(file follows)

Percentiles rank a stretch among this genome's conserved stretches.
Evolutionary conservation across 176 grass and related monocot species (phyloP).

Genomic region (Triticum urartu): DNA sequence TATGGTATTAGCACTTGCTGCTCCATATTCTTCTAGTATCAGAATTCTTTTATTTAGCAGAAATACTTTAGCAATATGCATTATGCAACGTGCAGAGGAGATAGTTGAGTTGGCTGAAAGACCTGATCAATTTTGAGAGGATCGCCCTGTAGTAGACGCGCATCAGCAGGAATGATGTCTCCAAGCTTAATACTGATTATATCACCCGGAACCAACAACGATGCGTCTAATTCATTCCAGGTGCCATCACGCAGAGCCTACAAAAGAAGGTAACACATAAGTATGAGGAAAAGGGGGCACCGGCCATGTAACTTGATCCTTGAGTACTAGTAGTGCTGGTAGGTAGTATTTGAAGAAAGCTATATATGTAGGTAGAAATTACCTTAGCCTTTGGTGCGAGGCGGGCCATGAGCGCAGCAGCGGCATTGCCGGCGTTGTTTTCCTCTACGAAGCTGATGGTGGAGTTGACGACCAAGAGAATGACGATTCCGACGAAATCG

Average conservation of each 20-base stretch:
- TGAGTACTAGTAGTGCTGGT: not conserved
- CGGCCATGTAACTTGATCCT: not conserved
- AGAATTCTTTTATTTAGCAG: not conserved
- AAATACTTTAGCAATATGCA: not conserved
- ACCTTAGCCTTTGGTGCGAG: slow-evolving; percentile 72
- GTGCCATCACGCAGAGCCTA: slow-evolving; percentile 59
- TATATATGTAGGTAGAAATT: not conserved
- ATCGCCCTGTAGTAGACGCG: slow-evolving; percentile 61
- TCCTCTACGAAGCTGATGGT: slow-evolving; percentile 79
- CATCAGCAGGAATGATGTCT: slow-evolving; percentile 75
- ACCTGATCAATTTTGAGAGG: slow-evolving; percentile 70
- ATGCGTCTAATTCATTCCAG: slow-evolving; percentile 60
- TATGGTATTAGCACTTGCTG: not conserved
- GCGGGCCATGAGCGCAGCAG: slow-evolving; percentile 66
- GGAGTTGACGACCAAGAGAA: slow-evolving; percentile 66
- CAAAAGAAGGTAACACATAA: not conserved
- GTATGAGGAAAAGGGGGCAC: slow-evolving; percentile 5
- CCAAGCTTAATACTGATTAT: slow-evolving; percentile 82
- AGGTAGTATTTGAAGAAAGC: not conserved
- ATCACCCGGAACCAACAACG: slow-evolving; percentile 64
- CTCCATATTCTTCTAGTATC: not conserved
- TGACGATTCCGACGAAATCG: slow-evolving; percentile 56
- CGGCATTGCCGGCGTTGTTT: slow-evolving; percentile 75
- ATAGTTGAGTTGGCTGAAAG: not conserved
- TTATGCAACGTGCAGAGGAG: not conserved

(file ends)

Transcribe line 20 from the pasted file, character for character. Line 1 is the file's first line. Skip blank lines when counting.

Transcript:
- CAAAAGAAGGTAACACATAA: not conserved